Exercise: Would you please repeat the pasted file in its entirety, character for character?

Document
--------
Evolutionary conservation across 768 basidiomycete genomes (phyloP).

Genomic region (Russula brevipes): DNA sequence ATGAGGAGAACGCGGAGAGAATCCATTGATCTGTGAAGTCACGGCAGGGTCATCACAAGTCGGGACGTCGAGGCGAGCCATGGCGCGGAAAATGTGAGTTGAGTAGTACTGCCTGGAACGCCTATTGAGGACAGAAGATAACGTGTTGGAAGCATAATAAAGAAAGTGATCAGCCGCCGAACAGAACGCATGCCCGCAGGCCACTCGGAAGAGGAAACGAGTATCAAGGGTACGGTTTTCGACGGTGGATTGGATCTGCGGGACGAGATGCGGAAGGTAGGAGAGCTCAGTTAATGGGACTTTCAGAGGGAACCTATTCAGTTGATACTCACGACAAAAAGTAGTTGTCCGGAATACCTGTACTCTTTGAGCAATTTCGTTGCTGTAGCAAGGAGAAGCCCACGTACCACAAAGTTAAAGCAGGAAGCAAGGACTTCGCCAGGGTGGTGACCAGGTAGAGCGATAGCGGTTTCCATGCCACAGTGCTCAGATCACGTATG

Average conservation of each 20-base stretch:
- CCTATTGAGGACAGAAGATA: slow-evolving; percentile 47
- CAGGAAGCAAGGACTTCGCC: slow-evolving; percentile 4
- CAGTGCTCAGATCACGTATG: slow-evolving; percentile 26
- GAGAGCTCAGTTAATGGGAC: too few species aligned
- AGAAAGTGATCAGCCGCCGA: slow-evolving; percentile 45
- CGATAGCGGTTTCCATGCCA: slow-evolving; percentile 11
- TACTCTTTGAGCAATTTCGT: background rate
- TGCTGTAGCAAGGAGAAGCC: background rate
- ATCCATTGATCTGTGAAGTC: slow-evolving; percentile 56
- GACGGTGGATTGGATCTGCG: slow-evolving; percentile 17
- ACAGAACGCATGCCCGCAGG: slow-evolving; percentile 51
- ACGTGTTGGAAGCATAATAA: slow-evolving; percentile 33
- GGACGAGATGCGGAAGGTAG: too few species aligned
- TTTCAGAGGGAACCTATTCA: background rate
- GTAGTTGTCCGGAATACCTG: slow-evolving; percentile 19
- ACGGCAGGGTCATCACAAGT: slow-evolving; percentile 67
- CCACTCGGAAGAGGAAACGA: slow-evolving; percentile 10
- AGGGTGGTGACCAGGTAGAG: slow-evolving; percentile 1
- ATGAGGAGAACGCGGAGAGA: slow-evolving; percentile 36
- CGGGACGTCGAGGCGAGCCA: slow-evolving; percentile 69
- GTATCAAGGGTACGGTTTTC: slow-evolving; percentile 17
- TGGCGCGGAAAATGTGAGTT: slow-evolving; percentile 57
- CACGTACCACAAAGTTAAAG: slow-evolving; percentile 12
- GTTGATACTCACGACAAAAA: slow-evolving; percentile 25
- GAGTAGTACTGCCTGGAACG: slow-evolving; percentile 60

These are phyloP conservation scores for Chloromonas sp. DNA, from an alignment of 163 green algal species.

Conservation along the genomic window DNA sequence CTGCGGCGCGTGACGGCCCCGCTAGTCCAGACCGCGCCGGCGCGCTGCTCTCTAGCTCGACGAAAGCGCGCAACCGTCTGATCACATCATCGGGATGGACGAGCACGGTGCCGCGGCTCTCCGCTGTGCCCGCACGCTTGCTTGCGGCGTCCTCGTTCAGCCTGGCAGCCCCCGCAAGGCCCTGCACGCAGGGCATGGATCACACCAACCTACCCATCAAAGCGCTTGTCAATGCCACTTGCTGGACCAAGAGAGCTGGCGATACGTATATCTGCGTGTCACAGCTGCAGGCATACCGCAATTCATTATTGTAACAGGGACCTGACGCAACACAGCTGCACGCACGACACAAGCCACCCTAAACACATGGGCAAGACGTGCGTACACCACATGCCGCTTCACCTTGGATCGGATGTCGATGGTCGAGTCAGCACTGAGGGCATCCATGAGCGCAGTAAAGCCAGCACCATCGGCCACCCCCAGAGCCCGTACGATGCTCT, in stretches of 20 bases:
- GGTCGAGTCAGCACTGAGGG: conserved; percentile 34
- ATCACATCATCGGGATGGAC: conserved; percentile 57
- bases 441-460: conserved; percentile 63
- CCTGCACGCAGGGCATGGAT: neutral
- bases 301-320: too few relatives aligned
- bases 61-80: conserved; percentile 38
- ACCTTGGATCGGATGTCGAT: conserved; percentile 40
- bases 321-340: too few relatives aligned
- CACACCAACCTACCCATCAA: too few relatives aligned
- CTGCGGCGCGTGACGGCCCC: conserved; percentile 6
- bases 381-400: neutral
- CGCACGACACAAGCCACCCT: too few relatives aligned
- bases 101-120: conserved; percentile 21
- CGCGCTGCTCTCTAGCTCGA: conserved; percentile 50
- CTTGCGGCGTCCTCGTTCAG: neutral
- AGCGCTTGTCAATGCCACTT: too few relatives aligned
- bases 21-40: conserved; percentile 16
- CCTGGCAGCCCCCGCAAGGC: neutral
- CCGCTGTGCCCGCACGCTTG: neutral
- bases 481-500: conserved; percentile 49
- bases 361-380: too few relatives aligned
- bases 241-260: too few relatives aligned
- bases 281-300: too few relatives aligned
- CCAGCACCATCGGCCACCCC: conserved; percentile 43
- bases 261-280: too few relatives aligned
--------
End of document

Evolutionary conservation across 768 basidiomycete genomes (phyloP).

Genomic region (Russula brevipes): DNA sequence ATGAGGAGAACGCGGAGAGAATCCATTGATCTGTGAAGTCACGGCAGGGTCATCACAAGTCGGGACGTCGAGGCGAGCCATGGCGCGGAAAATGTGAGTTGAGTAGTACTGCCTGGAACGCCTATTGAGGACAGAAGATAACGTGTTGGAAGCATAATAAAGAAAGTGATCAGCCGCCGAACAGAACGCATGCCCGCAGGCCACTCGGAAGAGGAAACGAGTATCAAGGGTACGGTTTTCGACGGTGGATTGGATCTGCGGGACGAGATGCGGAAGGTAGGAGAGCTCAGTTAATGGGACTTTCAGAGGGAACCTATTCAGTTGATACTCACGACAAAAAGTAGTTGTCCGGAATACCTGTACTCTTTGAGCAATTTCGTTGCTGTAGCAAGGAGAAGCCCACGTACCACAAAGTTAAAGCAGGAAGCAAGGACTTCGCCAGGGTGGTGACCAGGTAGAGCGATAGCGGTTTCCATGCCACAGTGCTCAGATCACGTATG

Average conservation of each 20-base stretch:
- CCTATTGAGGACAGAAGATA: slow-evolving; percentile 47
- CAGGAAGCAAGGACTTCGCC: slow-evolving; percentile 4
- CAGTGCTCAGATCACGTATG: slow-evolving; percentile 26
- GAGAGCTCAGTTAATGGGAC: too few species aligned
- AGAAAGTGATCAGCCGCCGA: slow-evolving; percentile 45
- CGATAGCGGTTTCCATGCCA: slow-evolving; percentile 11
- TACTCTTTGAGCAATTTCGT: background rate
- TGCTGTAGCAAGGAGAAGCC: background rate
- ATCCATTGATCTGTGAAGTC: slow-evolving; percentile 56
- GACGGTGGATTGGATCTGCG: slow-evolving; percentile 17
- ACAGAACGCATGCCCGCAGG: slow-evolving; percentile 51
- ACGTGTTGGAAGCATAATAA: slow-evolving; percentile 33
- GGACGAGATGCGGAAGGTAG: too few species aligned
- TTTCAGAGGGAACCTATTCA: background rate
- GTAGTTGTCCGGAATACCTG: slow-evolving; percentile 19
- ACGGCAGGGTCATCACAAGT: slow-evolving; percentile 67
- CCACTCGGAAGAGGAAACGA: slow-evolving; percentile 10
- AGGGTGGTGACCAGGTAGAG: slow-evolving; percentile 1
- ATGAGGAGAACGCGGAGAGA: slow-evolving; percentile 36
- CGGGACGTCGAGGCGAGCCA: slow-evolving; percentile 69
- GTATCAAGGGTACGGTTTTC: slow-evolving; percentile 17
- TGGCGCGGAAAATGTGAGTT: slow-evolving; percentile 57
- CACGTACCACAAAGTTAAAG: slow-evolving; percentile 12
- GTTGATACTCACGACAAAAA: slow-evolving; percentile 25
- GAGTAGTACTGCCTGGAACG: slow-evolving; percentile 60

These are phyloP conservation scores for Chloromonas sp. DNA, from an alignment of 163 green algal species.

Conservation along the genomic window DNA sequence CTGCGGCGCGTGACGGCCCCGCTAGTCCAGACCGCGCCGGCGCGCTGCTCTCTAGCTCGACGAAAGCGCGCAACCGTCTGATCACATCATCGGGATGGACGAGCACGGTGCCGCGGCTCTCCGCTGTGCCCGCACGCTTGCTTGCGGCGTCCTCGTTCAGCCTGGCAGCCCCCGCAAGGCCCTGCACGCAGGGCATGGATCACACCAACCTACCCATCAAAGCGCTTGTCAATGCCACTTGCTGGACCAAGAGAGCTGGCGATACGTATATCTGCGTGTCACAGCTGCAGGCATACCGCAATTCATTATTGTAACAGGGACCTGACGCAACACAGCTGCACGCACGACACAAGCCACCCTAAACACATGGGCAAGACGTGCGTACACCACATGCCGCTTCACCTTGGATCGGATGTCGATGGTCGAGTCAGCACTGAGGGCATCCATGAGCGCAGTAAAGCCAGCACCATCGGCCACCCCCAGAGCCCGTACGATGCTCT, in stretches of 20 bases:
- GGTCGAGTCAGCACTGAGGG: conserved; percentile 34
- ATCACATCATCGGGATGGAC: conserved; percentile 57
- bases 441-460: conserved; percentile 63
- CCTGCACGCAGGGCATGGAT: neutral
- bases 301-320: too few relatives aligned
- bases 61-80: conserved; percentile 38
- ACCTTGGATCGGATGTCGAT: conserved; percentile 40
- bases 321-340: too few relatives aligned
- CACACCAACCTACCCATCAA: too few relatives aligned
- CTGCGGCGCGTGACGGCCCC: conserved; percentile 6
- bases 381-400: neutral
- CGCACGACACAAGCCACCCT: too few relatives aligned
- bases 101-120: conserved; percentile 21
- CGCGCTGCTCTCTAGCTCGA: conserved; percentile 50
- CTTGCGGCGTCCTCGTTCAG: neutral
- AGCGCTTGTCAATGCCACTT: too few relatives aligned
- bases 21-40: conserved; percentile 16
- CCTGGCAGCCCCCGCAAGGC: neutral
- CCGCTGTGCCCGCACGCTTG: neutral
- bases 481-500: conserved; percentile 49
- bases 361-380: too few relatives aligned
- bases 241-260: too few relatives aligned
- bases 281-300: too few relatives aligned
- CCAGCACCATCGGCCACCCC: conserved; percentile 43
- bases 261-280: too few relatives aligned